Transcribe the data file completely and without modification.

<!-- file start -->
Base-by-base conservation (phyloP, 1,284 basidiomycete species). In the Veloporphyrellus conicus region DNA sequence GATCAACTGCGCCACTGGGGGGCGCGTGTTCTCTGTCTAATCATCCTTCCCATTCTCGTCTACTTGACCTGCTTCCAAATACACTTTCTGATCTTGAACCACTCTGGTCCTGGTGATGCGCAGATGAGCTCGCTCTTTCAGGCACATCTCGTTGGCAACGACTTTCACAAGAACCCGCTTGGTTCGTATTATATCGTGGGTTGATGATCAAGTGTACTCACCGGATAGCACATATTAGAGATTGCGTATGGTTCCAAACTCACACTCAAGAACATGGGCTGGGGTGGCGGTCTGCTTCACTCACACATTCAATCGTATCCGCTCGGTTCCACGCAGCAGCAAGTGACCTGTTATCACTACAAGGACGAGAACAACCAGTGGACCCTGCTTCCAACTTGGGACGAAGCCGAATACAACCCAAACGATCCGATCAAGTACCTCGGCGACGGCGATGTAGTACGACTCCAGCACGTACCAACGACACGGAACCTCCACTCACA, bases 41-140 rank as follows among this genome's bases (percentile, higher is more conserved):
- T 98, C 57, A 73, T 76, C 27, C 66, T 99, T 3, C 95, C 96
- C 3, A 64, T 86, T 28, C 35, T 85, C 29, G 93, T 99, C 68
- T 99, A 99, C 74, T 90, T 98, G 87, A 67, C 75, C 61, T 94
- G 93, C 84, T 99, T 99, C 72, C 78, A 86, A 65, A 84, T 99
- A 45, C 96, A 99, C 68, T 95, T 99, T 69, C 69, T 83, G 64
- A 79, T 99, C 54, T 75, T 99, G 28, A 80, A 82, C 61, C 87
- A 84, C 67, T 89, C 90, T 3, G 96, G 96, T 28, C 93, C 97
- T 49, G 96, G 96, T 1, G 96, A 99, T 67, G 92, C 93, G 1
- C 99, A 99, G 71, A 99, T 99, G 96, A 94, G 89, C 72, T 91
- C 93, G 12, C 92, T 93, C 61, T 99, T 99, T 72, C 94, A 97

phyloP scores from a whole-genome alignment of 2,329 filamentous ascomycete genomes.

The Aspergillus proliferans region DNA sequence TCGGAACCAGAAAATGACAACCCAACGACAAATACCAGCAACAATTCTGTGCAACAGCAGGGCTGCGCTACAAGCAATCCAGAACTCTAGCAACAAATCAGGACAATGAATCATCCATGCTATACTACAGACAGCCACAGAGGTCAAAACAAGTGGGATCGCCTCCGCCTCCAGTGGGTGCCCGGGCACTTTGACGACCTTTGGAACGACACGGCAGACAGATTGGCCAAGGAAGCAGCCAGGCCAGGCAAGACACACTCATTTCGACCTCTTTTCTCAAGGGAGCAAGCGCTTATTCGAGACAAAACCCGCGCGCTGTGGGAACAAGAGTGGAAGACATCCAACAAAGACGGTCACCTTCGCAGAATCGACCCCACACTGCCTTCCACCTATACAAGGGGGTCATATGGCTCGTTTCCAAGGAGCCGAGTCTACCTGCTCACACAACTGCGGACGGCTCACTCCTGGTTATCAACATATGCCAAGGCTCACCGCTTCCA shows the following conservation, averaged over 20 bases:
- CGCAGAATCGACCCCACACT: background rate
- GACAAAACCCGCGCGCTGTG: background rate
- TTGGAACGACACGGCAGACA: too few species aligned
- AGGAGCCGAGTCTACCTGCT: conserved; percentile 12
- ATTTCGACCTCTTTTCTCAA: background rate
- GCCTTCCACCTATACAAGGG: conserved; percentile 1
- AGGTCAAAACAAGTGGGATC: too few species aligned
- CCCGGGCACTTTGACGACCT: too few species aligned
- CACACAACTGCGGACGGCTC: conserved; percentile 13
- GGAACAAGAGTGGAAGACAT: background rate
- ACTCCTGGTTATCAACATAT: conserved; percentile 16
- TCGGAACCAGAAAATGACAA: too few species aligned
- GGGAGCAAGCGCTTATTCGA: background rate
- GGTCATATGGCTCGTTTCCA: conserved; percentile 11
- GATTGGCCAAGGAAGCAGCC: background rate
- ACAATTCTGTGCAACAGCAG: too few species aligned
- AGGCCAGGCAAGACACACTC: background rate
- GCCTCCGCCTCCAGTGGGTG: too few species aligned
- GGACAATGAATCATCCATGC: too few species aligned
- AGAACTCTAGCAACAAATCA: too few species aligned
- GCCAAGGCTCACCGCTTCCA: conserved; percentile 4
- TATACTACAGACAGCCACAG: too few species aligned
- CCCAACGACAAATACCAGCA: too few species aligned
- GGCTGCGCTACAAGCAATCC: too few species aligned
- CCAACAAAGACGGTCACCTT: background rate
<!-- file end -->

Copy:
Base-by-base conservation (phyloP, 1,284 basidiomycete species). In the Veloporphyrellus conicus region DNA sequence GATCAACTGCGCCACTGGGGGGCGCGTGTTCTCTGTCTAATCATCCTTCCCATTCTCGTCTACTTGACCTGCTTCCAAATACACTTTCTGATCTTGAACCACTCTGGTCCTGGTGATGCGCAGATGAGCTCGCTCTTTCAGGCACATCTCGTTGGCAACGACTTTCACAAGAACCCGCTTGGTTCGTATTATATCGTGGGTTGATGATCAAGTGTACTCACCGGATAGCACATATTAGAGATTGCGTATGGTTCCAAACTCACACTCAAGAACATGGGCTGGGGTGGCGGTCTGCTTCACTCACACATTCAATCGTATCCGCTCGGTTCCACGCAGCAGCAAGTGACCTGTTATCACTACAAGGACGAGAACAACCAGTGGACCCTGCTTCCAACTTGGGACGAAGCCGAATACAACCCAAACGATCCGATCAAGTACCTCGGCGACGGCGATGTAGTACGACTCCAGCACGTACCAACGACACGGAACCTCCACTCACA, bases 41-140 rank as follows among this genome's bases (percentile, higher is more conserved):
- T 98, C 57, A 73, T 76, C 27, C 66, T 99, T 3, C 95, C 96
- C 3, A 64, T 86, T 28, C 35, T 85, C 29, G 93, T 99, C 68
- T 99, A 99, C 74, T 90, T 98, G 87, A 67, C 75, C 61, T 94
- G 93, C 84, T 99, T 99, C 72, C 78, A 86, A 65, A 84, T 99
- A 45, C 96, A 99, C 68, T 95, T 99, T 69, C 69, T 83, G 64
- A 79, T 99, C 54, T 75, T 99, G 28, A 80, A 82, C 61, C 87
- A 84, C 67, T 89, C 90, T 3, G 96, G 96, T 28, C 93, C 97
- T 49, G 96, G 96, T 1, G 96, A 99, T 67, G 92, C 93, G 1
- C 99, A 99, G 71, A 99, T 99, G 96, A 94, G 89, C 72, T 91
- C 93, G 12, C 92, T 93, C 61, T 99, T 99, T 72, C 94, A 97

phyloP scores from a whole-genome alignment of 2,329 filamentous ascomycete genomes.

The Aspergillus proliferans region DNA sequence TCGGAACCAGAAAATGACAACCCAACGACAAATACCAGCAACAATTCTGTGCAACAGCAGGGCTGCGCTACAAGCAATCCAGAACTCTAGCAACAAATCAGGACAATGAATCATCCATGCTATACTACAGACAGCCACAGAGGTCAAAACAAGTGGGATCGCCTCCGCCTCCAGTGGGTGCCCGGGCACTTTGACGACCTTTGGAACGACACGGCAGACAGATTGGCCAAGGAAGCAGCCAGGCCAGGCAAGACACACTCATTTCGACCTCTTTTCTCAAGGGAGCAAGCGCTTATTCGAGACAAAACCCGCGCGCTGTGGGAACAAGAGTGGAAGACATCCAACAAAGACGGTCACCTTCGCAGAATCGACCCCACACTGCCTTCCACCTATACAAGGGGGTCATATGGCTCGTTTCCAAGGAGCCGAGTCTACCTGCTCACACAACTGCGGACGGCTCACTCCTGGTTATCAACATATGCCAAGGCTCACCGCTTCCA shows the following conservation, averaged over 20 bases:
- CGCAGAATCGACCCCACACT: background rate
- GACAAAACCCGCGCGCTGTG: background rate
- TTGGAACGACACGGCAGACA: too few species aligned
- AGGAGCCGAGTCTACCTGCT: conserved; percentile 12
- ATTTCGACCTCTTTTCTCAA: background rate
- GCCTTCCACCTATACAAGGG: conserved; percentile 1
- AGGTCAAAACAAGTGGGATC: too few species aligned
- CCCGGGCACTTTGACGACCT: too few species aligned
- CACACAACTGCGGACGGCTC: conserved; percentile 13
- GGAACAAGAGTGGAAGACAT: background rate
- ACTCCTGGTTATCAACATAT: conserved; percentile 16
- TCGGAACCAGAAAATGACAA: too few species aligned
- GGGAGCAAGCGCTTATTCGA: background rate
- GGTCATATGGCTCGTTTCCA: conserved; percentile 11
- GATTGGCCAAGGAAGCAGCC: background rate
- ACAATTCTGTGCAACAGCAG: too few species aligned
- AGGCCAGGCAAGACACACTC: background rate
- GCCTCCGCCTCCAGTGGGTG: too few species aligned
- GGACAATGAATCATCCATGC: too few species aligned
- AGAACTCTAGCAACAAATCA: too few species aligned
- GCCAAGGCTCACCGCTTCCA: conserved; percentile 4
- TATACTACAGACAGCCACAG: too few species aligned
- CCCAACGACAAATACCAGCA: too few species aligned
- GGCTGCGCTACAAGCAATCC: too few species aligned
- CCAACAAAGACGGTCACCTT: background rate